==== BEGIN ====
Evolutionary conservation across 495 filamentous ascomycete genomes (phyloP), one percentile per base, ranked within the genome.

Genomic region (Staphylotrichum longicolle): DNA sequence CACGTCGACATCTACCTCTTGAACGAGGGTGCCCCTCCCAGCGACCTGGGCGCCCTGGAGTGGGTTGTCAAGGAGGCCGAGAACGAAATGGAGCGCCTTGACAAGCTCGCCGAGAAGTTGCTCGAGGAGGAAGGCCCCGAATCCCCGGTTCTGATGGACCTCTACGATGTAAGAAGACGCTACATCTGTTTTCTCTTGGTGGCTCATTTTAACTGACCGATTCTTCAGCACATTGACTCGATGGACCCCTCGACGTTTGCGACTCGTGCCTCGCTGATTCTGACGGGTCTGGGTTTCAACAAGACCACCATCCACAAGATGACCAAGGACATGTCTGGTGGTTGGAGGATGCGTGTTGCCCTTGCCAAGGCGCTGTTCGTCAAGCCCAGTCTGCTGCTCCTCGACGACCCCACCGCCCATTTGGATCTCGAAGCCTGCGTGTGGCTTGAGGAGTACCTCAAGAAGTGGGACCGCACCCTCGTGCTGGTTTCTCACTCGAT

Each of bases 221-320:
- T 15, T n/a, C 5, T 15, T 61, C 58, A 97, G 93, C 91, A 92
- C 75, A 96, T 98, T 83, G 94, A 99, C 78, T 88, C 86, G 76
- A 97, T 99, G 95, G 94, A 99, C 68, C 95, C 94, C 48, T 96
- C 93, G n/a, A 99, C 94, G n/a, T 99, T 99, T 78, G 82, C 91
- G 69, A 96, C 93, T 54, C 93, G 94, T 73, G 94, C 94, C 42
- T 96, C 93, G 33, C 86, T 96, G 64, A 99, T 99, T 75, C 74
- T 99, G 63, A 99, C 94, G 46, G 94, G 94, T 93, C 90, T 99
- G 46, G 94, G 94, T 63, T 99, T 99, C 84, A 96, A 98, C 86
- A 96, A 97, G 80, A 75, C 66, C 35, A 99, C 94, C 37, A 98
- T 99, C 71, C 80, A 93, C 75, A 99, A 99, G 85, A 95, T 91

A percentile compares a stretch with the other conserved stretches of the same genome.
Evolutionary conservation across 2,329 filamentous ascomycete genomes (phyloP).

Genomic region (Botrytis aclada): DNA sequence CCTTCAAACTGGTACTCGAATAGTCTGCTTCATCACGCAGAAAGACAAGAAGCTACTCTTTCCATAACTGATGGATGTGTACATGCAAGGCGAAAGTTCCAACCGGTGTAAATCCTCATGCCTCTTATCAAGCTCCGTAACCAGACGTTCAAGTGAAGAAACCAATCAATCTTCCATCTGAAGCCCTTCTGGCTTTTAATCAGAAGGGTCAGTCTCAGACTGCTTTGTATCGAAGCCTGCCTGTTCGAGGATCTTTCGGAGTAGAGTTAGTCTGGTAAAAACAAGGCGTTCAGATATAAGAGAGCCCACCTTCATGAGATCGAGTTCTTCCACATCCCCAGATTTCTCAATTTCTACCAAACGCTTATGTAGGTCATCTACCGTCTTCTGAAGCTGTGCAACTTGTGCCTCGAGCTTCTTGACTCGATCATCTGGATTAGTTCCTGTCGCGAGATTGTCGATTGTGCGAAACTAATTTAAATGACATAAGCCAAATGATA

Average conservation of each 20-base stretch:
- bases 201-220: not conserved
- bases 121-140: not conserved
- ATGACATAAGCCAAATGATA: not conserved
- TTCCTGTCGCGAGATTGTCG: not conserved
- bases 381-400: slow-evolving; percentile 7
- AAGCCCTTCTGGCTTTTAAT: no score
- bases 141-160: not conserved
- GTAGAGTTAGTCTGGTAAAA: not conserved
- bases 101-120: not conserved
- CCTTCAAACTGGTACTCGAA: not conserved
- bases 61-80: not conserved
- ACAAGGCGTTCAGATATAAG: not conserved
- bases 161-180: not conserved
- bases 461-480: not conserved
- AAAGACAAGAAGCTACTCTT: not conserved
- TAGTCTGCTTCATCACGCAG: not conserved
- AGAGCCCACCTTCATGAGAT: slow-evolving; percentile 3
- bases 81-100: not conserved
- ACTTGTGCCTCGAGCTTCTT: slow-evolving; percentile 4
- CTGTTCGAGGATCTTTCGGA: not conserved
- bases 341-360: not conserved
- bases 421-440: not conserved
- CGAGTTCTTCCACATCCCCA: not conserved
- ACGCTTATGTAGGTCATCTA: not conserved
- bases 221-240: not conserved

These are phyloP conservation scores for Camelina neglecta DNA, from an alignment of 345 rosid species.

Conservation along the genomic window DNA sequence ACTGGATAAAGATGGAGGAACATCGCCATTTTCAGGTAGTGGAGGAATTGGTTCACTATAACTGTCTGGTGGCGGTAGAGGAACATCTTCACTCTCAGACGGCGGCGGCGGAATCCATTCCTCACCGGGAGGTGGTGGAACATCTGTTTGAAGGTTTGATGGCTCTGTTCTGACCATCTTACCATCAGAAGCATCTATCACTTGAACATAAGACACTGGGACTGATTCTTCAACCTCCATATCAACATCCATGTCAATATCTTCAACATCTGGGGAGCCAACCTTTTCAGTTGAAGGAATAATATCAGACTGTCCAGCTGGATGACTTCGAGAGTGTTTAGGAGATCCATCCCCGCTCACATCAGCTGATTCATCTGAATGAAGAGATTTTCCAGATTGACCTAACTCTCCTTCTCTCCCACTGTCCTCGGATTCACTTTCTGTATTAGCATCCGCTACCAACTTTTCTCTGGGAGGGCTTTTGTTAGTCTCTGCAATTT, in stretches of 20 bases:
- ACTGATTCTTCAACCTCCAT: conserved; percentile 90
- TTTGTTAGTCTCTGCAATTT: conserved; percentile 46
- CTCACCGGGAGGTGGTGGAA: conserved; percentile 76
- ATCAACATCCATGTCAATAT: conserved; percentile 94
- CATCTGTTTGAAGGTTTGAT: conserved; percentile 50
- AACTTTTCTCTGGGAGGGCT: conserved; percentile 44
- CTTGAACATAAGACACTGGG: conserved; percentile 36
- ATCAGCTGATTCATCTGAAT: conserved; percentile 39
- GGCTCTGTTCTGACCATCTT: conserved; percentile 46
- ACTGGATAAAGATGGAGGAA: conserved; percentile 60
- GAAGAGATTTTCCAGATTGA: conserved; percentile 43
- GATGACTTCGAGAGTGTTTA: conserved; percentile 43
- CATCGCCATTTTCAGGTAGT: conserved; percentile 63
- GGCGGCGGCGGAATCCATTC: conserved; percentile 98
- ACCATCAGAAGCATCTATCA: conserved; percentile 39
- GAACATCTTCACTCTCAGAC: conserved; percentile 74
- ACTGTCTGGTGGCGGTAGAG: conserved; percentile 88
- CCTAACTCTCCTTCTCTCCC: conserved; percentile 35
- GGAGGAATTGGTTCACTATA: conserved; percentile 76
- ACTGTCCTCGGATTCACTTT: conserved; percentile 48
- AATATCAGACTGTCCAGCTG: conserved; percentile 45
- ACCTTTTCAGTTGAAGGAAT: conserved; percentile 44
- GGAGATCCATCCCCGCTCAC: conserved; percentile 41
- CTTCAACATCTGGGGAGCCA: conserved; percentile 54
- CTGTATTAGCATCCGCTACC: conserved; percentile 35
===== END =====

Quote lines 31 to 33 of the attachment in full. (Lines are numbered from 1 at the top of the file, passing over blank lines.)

- bases 461-480: not conserved
- AAAGACAAGAAGCTACTCTT: not conserved
- TAGTCTGCTTCATCACGCAG: not conserved